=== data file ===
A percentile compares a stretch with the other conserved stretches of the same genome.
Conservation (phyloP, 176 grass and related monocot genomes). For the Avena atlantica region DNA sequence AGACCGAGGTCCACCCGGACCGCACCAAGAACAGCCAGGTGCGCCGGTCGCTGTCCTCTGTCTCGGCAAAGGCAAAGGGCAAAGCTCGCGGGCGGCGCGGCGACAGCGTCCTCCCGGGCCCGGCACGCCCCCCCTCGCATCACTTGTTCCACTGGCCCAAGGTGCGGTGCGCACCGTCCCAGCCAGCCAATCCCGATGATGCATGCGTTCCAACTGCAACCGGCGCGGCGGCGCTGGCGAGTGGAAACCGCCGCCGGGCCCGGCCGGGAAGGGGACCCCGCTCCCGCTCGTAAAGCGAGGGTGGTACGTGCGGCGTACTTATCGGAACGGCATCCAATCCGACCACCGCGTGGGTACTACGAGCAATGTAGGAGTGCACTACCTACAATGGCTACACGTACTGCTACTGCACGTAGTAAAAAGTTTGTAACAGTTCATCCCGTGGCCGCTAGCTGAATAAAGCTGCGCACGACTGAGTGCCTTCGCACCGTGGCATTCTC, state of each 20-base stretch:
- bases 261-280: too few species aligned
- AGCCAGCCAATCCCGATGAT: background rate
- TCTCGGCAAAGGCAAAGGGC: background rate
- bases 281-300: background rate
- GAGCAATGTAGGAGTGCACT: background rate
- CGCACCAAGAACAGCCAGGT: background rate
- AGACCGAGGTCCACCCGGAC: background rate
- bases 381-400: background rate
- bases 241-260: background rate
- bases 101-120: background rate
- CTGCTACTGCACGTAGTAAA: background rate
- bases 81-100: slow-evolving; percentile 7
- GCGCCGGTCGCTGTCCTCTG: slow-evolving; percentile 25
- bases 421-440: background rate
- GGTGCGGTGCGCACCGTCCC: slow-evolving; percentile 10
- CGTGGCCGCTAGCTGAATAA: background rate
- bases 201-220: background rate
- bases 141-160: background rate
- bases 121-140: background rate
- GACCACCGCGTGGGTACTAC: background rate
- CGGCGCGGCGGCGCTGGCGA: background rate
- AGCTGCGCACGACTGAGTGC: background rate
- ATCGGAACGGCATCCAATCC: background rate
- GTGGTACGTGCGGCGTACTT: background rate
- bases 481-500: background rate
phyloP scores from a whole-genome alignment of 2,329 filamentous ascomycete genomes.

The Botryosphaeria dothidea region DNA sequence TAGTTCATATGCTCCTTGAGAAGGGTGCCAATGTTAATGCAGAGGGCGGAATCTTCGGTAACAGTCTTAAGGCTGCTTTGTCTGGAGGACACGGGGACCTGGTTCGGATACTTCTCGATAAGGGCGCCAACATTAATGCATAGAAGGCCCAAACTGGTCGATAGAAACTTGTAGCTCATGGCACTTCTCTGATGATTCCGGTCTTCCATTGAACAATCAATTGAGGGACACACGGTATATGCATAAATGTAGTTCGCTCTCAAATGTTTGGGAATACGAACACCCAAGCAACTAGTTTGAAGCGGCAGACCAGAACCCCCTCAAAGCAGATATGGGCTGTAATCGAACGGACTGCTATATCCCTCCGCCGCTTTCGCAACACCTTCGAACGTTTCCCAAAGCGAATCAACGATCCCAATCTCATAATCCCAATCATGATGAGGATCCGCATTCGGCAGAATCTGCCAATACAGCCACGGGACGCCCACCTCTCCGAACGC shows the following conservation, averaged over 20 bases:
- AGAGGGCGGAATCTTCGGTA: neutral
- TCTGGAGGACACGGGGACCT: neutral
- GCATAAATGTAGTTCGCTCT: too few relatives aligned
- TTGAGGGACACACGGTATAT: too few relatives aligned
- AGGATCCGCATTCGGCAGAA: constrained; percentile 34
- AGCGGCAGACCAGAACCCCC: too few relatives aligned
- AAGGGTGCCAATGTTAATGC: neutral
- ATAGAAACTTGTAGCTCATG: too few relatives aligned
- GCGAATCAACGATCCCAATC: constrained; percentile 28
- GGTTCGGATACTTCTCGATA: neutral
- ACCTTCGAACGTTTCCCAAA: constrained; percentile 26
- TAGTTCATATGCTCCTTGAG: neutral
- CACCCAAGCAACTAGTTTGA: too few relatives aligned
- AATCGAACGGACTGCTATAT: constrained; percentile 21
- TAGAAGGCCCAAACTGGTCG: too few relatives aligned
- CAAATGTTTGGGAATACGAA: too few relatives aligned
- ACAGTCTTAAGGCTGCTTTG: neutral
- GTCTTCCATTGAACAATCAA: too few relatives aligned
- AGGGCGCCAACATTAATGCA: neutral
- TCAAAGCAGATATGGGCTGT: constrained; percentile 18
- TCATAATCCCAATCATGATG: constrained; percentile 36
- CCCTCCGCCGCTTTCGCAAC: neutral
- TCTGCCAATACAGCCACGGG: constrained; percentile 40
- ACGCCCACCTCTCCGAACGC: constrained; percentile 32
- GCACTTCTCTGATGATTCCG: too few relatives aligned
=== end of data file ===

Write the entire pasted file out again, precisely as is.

A percentile compares a stretch with the other conserved stretches of the same genome.
Conservation (phyloP, 176 grass and related monocot genomes). For the Avena atlantica region DNA sequence AGACCGAGGTCCACCCGGACCGCACCAAGAACAGCCAGGTGCGCCGGTCGCTGTCCTCTGTCTCGGCAAAGGCAAAGGGCAAAGCTCGCGGGCGGCGCGGCGACAGCGTCCTCCCGGGCCCGGCACGCCCCCCCTCGCATCACTTGTTCCACTGGCCCAAGGTGCGGTGCGCACCGTCCCAGCCAGCCAATCCCGATGATGCATGCGTTCCAACTGCAACCGGCGCGGCGGCGCTGGCGAGTGGAAACCGCCGCCGGGCCCGGCCGGGAAGGGGACCCCGCTCCCGCTCGTAAAGCGAGGGTGGTACGTGCGGCGTACTTATCGGAACGGCATCCAATCCGACCACCGCGTGGGTACTACGAGCAATGTAGGAGTGCACTACCTACAATGGCTACACGTACTGCTACTGCACGTAGTAAAAAGTTTGTAACAGTTCATCCCGTGGCCGCTAGCTGAATAAAGCTGCGCACGACTGAGTGCCTTCGCACCGTGGCATTCTC, state of each 20-base stretch:
- bases 261-280: too few species aligned
- AGCCAGCCAATCCCGATGAT: background rate
- TCTCGGCAAAGGCAAAGGGC: background rate
- bases 281-300: background rate
- GAGCAATGTAGGAGTGCACT: background rate
- CGCACCAAGAACAGCCAGGT: background rate
- AGACCGAGGTCCACCCGGAC: background rate
- bases 381-400: background rate
- bases 241-260: background rate
- bases 101-120: background rate
- CTGCTACTGCACGTAGTAAA: background rate
- bases 81-100: slow-evolving; percentile 7
- GCGCCGGTCGCTGTCCTCTG: slow-evolving; percentile 25
- bases 421-440: background rate
- GGTGCGGTGCGCACCGTCCC: slow-evolving; percentile 10
- CGTGGCCGCTAGCTGAATAA: background rate
- bases 201-220: background rate
- bases 141-160: background rate
- bases 121-140: background rate
- GACCACCGCGTGGGTACTAC: background rate
- CGGCGCGGCGGCGCTGGCGA: background rate
- AGCTGCGCACGACTGAGTGC: background rate
- ATCGGAACGGCATCCAATCC: background rate
- GTGGTACGTGCGGCGTACTT: background rate
- bases 481-500: background rate
phyloP scores from a whole-genome alignment of 2,329 filamentous ascomycete genomes.

The Botryosphaeria dothidea region DNA sequence TAGTTCATATGCTCCTTGAGAAGGGTGCCAATGTTAATGCAGAGGGCGGAATCTTCGGTAACAGTCTTAAGGCTGCTTTGTCTGGAGGACACGGGGACCTGGTTCGGATACTTCTCGATAAGGGCGCCAACATTAATGCATAGAAGGCCCAAACTGGTCGATAGAAACTTGTAGCTCATGGCACTTCTCTGATGATTCCGGTCTTCCATTGAACAATCAATTGAGGGACACACGGTATATGCATAAATGTAGTTCGCTCTCAAATGTTTGGGAATACGAACACCCAAGCAACTAGTTTGAAGCGGCAGACCAGAACCCCCTCAAAGCAGATATGGGCTGTAATCGAACGGACTGCTATATCCCTCCGCCGCTTTCGCAACACCTTCGAACGTTTCCCAAAGCGAATCAACGATCCCAATCTCATAATCCCAATCATGATGAGGATCCGCATTCGGCAGAATCTGCCAATACAGCCACGGGACGCCCACCTCTCCGAACGC shows the following conservation, averaged over 20 bases:
- AGAGGGCGGAATCTTCGGTA: neutral
- TCTGGAGGACACGGGGACCT: neutral
- GCATAAATGTAGTTCGCTCT: too few relatives aligned
- TTGAGGGACACACGGTATAT: too few relatives aligned
- AGGATCCGCATTCGGCAGAA: constrained; percentile 34
- AGCGGCAGACCAGAACCCCC: too few relatives aligned
- AAGGGTGCCAATGTTAATGC: neutral
- ATAGAAACTTGTAGCTCATG: too few relatives aligned
- GCGAATCAACGATCCCAATC: constrained; percentile 28
- GGTTCGGATACTTCTCGATA: neutral
- ACCTTCGAACGTTTCCCAAA: constrained; percentile 26
- TAGTTCATATGCTCCTTGAG: neutral
- CACCCAAGCAACTAGTTTGA: too few relatives aligned
- AATCGAACGGACTGCTATAT: constrained; percentile 21
- TAGAAGGCCCAAACTGGTCG: too few relatives aligned
- CAAATGTTTGGGAATACGAA: too few relatives aligned
- ACAGTCTTAAGGCTGCTTTG: neutral
- GTCTTCCATTGAACAATCAA: too few relatives aligned
- AGGGCGCCAACATTAATGCA: neutral
- TCAAAGCAGATATGGGCTGT: constrained; percentile 18
- TCATAATCCCAATCATGATG: constrained; percentile 36
- CCCTCCGCCGCTTTCGCAAC: neutral
- TCTGCCAATACAGCCACGGG: constrained; percentile 40
- ACGCCCACCTCTCCGAACGC: constrained; percentile 32
- GCACTTCTCTGATGATTCCG: too few relatives aligned